Wikipedia:Don't throw more litter onto the pile

From Wikipedia, the free encyclopedia

Picture this. You're walking along a path in the countryside, and you've just finished that bottle of water. The problem is, there're no bins nearby. As you turn a corner, you notice a pile of rubbish on the floor. There's all sorts of garbage here: old boxes, tyres, food wrappers, and even empty bottles. It's a pretty big pile, and you've still got that empty water bottle in your hand with no bins in sight.

You think to yourself, "well, people have already littered here – what's one more? I guess it's okay to do it in this one spot." You toss your water bottle down on the pile, stride away, and are promptly struck by lightning.

Sourcing is important[edit]

Adding unsourced items to an article with the justification that there's already unsourced content is no different to the littering analogy above. The goal on Wikipedia is to improve the encyclopedia, not make it worse.

Content on Wikipedia needs to be verifiable and reliably sourced. Wikipedia isn't perfect and is a perpetual work in progress, which means there will often be content in an article that should be sourced but isn't. This doesn't mean it's acceptable, it just means that it has yet to be sourced or removed. Adding to it makes the situation worse; instead good editors should lead the way in adding content that is backed by reliable sources.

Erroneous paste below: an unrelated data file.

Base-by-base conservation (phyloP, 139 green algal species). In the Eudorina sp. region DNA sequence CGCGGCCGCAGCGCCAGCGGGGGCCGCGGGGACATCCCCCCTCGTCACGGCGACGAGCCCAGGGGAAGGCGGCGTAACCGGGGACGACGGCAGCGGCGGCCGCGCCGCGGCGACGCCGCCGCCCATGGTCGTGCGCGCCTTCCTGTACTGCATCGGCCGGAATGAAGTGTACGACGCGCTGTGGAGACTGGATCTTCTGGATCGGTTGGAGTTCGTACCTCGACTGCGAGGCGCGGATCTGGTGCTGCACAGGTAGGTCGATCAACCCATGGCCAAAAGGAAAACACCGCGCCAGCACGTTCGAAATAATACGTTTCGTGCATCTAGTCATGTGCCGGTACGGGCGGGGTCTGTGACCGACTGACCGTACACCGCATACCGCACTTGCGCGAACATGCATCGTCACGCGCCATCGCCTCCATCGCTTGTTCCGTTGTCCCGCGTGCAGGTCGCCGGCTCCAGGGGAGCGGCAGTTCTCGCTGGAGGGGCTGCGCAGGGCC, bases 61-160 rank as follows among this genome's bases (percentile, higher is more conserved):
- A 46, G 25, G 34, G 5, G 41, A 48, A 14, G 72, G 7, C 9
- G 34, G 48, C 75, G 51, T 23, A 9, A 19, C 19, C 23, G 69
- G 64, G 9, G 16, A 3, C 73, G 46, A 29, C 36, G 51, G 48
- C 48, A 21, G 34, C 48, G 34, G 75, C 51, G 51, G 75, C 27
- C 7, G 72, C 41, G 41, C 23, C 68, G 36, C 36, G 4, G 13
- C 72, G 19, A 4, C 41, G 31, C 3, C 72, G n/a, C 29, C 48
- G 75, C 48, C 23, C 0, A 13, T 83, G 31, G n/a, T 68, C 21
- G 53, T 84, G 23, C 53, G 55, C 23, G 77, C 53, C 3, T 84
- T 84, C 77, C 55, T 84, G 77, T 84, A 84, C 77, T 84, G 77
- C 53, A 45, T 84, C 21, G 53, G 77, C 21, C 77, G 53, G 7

Adding litter to an existing pile is particularly pronounced on lists articles, or articles that contain lists of examples. Users over the course of months or years might gradually expand the list, but often by adding unsourced material. If you come across a list and feel you could add something to it, the lack of sourcing for other items doesn't excuse the addition of more unsourced content. Indeed, the existence of such a list suggests that content needs to be removed or sources need to be added.

See also[edit]